Worst Travel Experience: Oregon left the friendly climes of Eugene for the first time this season, but a trip to Sin City didn’t quite go according to plan. Instead the Ducks were greeted rudely by UNLV, who buried the unsuspecting team under a barrage of three-pointers while harassing it into 15 turnovers. If there is one subtle flaw in Oregon’s roster, it’s a profound lack of of experience from top to bottom, especially as injuries continue to sideline key rotation players. The Ducks have shown a knack for gaining fuel from the atmosphere at Matthew Knight Arena, which will makes stealing road wins very difficult for visitors (just 10 losses in four seasons). But road games have been the more pressing recent issue. If the Ducks want to be considered legitimate conference title contenders, they will need to win on the road with some degree of regularity.

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What Went Right For UCLA That Has Gone Wrong So Far

Posted by Andrew Murawa on December 4th, 2015

24-0. 41-7. 61-20. 83-44. No, this is not my high school locker combination. Rather, a handful of snapshots of scores during the Kentucky/UCLA game in Chicago about 50 weeks ago. Those scores and that domination will never go away. But on Thursday night, the Bruins began to earn back some of the capital they tossed away that Saturday afternoon nearly a year ago. Along the way, they also began to bounce back from their early-season underachieving ways, putting losses to Monmouth and Wake Forest behind them for the time being. Below, here are four, er, five things that went right for UCLA on Thursday night — things that haven’t been going right in recent days, weeks, months and years.

UCLA Fans: It's OK to Be A Fan (UCLA Athletics)

UCLA Fans: It’s OK to Be A Fan (UCLA Athletics)

  1. Fan Support. It’s a funny thing that fans can overreact to one way or the other. Great fan support and a raucous crowd in the arena and fans walk out thinking they may as well be part of the team. Empty arena as quiet as a library and fans walk out blaming the team for playing without passion and energy. Two sides of the same coin. For the better part of the past half-decade, Kentucky has been the exemplar of the first scenario. Sure, they’ve had great talent, but you’re can’t tell me that playing to a packed house at home every night hasn’t contributed to a win or two here and there that wouldn’t have otherwise happened. UCLA, on the other hand, has been exhibit A for option B. Talented players playing a fun brand of basketball in a great college arena in front of sparse crowds, leading to head scratching losses that an overly critical fan base blames on the coach, the administration and the players, rather than their collective self. Thursday night in Pauley Pavilion showed what a boost an actually supportive crowd can provide to a group of players in need of some confidence. Sure, no one is going to mistake Pauley last night for the great atmospheres in college basketball. Empty seats in the lower bowl were masked by yellow giveaway t-shirt deep into the first half. But, there was a visible and vocal crowd, something that has become the exception rather than the rule. Extra special mention is reserved for the Bruin student section. And, for that one night, the entirety of Bruin fans deserve at least some credit. The truth is, UCLA fans, UCLA students, you guys had some small part in this win tonight. Flip that coin the other way and recognize the other truth: you guys had some small part in that Monmouth loss as well. You can’t expect to be a great program on the level of Kentucky, Duke, Kansas, Michigan State, etc., when you’re not providing fan support on the level of those great programs. One little tip: it’s okay to get into your seats early prior to the game (traffic on the 405 is not a legit excuse) and return from halftime (Komodo food truck, also not a legit excuse) in time second-half action. Read the rest of this entry »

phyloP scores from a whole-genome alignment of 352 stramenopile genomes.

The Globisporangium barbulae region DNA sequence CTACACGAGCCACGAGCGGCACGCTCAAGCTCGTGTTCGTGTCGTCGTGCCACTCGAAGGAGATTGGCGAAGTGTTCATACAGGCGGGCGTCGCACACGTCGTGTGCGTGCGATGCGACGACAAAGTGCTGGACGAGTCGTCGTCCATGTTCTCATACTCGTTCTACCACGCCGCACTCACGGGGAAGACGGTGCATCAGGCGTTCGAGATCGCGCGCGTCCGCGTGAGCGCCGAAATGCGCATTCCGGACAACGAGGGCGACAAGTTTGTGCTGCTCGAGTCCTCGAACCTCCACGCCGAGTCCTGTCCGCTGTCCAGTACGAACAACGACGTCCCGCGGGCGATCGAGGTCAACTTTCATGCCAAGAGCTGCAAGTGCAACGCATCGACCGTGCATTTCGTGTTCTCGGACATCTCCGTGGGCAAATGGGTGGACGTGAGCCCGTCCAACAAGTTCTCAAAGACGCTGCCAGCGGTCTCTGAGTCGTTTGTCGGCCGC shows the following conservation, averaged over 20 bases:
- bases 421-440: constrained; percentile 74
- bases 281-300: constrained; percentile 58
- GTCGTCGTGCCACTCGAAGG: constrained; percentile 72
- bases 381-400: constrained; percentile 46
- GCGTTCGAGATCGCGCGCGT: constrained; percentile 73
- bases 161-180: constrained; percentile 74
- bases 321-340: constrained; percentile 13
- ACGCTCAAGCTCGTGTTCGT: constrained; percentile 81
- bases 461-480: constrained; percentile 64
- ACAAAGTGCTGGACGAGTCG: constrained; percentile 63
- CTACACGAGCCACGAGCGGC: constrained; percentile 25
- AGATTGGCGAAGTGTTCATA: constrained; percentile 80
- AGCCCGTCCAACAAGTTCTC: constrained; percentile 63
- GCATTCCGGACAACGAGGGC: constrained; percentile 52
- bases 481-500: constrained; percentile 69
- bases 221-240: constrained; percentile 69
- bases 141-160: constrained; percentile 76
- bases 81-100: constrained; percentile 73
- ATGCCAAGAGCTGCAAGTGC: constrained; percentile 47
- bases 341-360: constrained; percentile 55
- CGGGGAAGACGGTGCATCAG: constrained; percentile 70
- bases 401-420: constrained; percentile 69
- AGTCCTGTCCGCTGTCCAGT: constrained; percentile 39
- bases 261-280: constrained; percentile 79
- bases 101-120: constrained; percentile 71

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At Monmouth, Confidence Oozes Up and (Very Far) Down the Roster

Posted by Tommy Lemoine on November 30th, 2015

There simply aren’t many teams in college basketball with a better trio of wins to this point than Monmouth, power conference or otherwise. The Hawks, picked to finish sixth in the MAAC, have already toppled UCLA in Pauley Pavilion, upset #17 Notre Dame in the AdvoCare Invitational and staved off USC to place third in the event. From a mid-major perspective, King Rice’s bunch simply owned the month of November. And yet, despite the spate of upsets and already-exceeded expectations, Monmouth’s achievements on the court have taken a backseat to its swagger directly off of it. You already know what we are talking about here: that bow-and-arrow-shooting, touchdown-tossing, feather-flapping, best-show-in-town bench mob of theirs. Not only have the antics been picked up by myriad blogs and news outlets around the country, they earned split-screen airtime during the team’s semifinal and third-place games over the weekend. But while the bench’s hilariousness and popularity is obvious and undeniable (the crew’s Twitter handle, @MonmouthBench, now has over 3,300 followers), its tangible connection to Monmouth’s on-court success deserves a deeper look. After all, what could be a better reflection of team culture than a bunch of no-names performing choreographed, multi-act celebration routines?